India is known for its culture and traditions and beautiful landscapes and technology and movies and values, but mostly for its food. What binds India together into one nation is food. Fight me but that’s one hundred percent true and accurate. People all around the country are bonding over food and I don’t see why not. Food has brought together cultures, people, countries and emotions. There are various food magazines in India that promote food and recipes and reach a target audience of about one million people. Here is a list of top ten food magazines in India:
Launched in 2000, this magazine is the very first ever magazine it its genre. This magazine puts the diverse range of Indian regional food on the world culinary map.
Ambrosia is known as the wine and spirit industry and trade. The magazine is out there from the past eighteen years.
Bakery Review is a food magazine which focuses primarily on baking and the recipes related to it.
FOOD LOVERS MAGAZINE
Food Lovers magazine is a home cooking magazine with several recipes that you can try at home.
FOOD AND NIGHTLIFE MAGAZINE
This magazine was launched in 2009. It covers food and nightlife including page 3 parties, events, clubs and restaurants.
Indian Dairyman is the magazine that puts to words the Indian Dairy Industry and talks about cattle breeding, nutrition and animal health.
Caldron is a food and beverage magazine in India which is also a hospitality and lifestyle magazine according to the editors.
FOOD MARKETING AND TECHNOLOGY MAGAZINE
Food Marketing and Technology magazine is in fact an international magazine that covers all aspects of food.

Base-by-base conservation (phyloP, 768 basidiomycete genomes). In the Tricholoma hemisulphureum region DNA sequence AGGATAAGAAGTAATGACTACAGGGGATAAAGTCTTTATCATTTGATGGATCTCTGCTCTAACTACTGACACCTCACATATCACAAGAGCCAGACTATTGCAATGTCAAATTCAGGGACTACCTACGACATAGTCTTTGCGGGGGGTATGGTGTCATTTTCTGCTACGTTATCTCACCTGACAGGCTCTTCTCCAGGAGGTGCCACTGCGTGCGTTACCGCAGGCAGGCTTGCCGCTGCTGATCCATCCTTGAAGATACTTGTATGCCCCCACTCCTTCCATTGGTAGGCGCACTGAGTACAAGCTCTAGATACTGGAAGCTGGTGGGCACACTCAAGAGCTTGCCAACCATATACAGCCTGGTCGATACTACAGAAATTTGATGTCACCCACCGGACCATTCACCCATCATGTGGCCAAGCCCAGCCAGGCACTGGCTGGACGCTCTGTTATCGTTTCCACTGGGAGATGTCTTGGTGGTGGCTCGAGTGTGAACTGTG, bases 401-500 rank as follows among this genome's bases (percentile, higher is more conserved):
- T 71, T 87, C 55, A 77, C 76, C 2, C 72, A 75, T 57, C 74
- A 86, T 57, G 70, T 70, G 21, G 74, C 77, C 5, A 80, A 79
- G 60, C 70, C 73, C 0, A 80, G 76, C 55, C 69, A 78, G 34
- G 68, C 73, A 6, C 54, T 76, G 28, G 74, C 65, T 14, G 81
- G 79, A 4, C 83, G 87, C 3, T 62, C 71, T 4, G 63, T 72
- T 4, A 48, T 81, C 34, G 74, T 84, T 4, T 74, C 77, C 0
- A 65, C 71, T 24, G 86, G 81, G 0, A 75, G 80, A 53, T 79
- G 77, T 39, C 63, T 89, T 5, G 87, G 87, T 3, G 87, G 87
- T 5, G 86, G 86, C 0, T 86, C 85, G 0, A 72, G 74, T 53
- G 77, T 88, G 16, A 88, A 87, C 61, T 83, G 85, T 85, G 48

Sommelier Magazine is an Indian Wine Magazine which covers the lives revolving around wine.
FOOD SERVICE MAGAZINE
Food Service Magazine covers food industry trends, news, researches and everything else you would want to know about.
Eat a thali & win a Bullet bike; Win A Bullet Bike contest by Shivraj Hotel, Pune
27 January: Indians love gifts but what’s when you come to know that you might win a Bullet bike in a contest? A restaurant in Pune has introduced an offer to attract consumers. The restaurant named Shivraj Hotel residing in the Vadgaon Maval area is giving an opportunity to the people to win a Bullet bike by participating in a contest. All you need to do is eat a thali. Sounds easy?
Well, the Win A Bullet Bike contest for those who manage to eat a massive Bullet thali within just 60 minutes. Amid the worldwide crisis of economic losses, the restaurant is reaching places with its unique concept. However as suggested by the reports, the participants have to finish a non-veg thali, so the vegetarians can only watch and have fun.
The winners will be able to win a Royal Enfield Bullet worth of Rs. 1.65 lakh. Reportedly, the thali costs Rs. 2,500, contains around 12 dishes including fried Surmai, chicken tandoori, pomfret fried fish, dry mutton, chicken masala, grey mutton, and kolumbi (prawn) biryani.
This was not the first time that Shivraj Hotel organised such contest. Previously, the hotel also set up a contest where 4 participants had to finish an 8 kg Ravan thali within 60 minutes with an award of Rs. 5,000 cash.
Shivraj Hotel took to Instagram to share the picture of their massive thali. Have a look at the thali post here.
FMCG brands should find a new way to work, say experts
Big grocery retailers like Amazon and Big Basket are trying to cash on their own private label brands, as customers look for cheaper options due to the advent of economic crisis.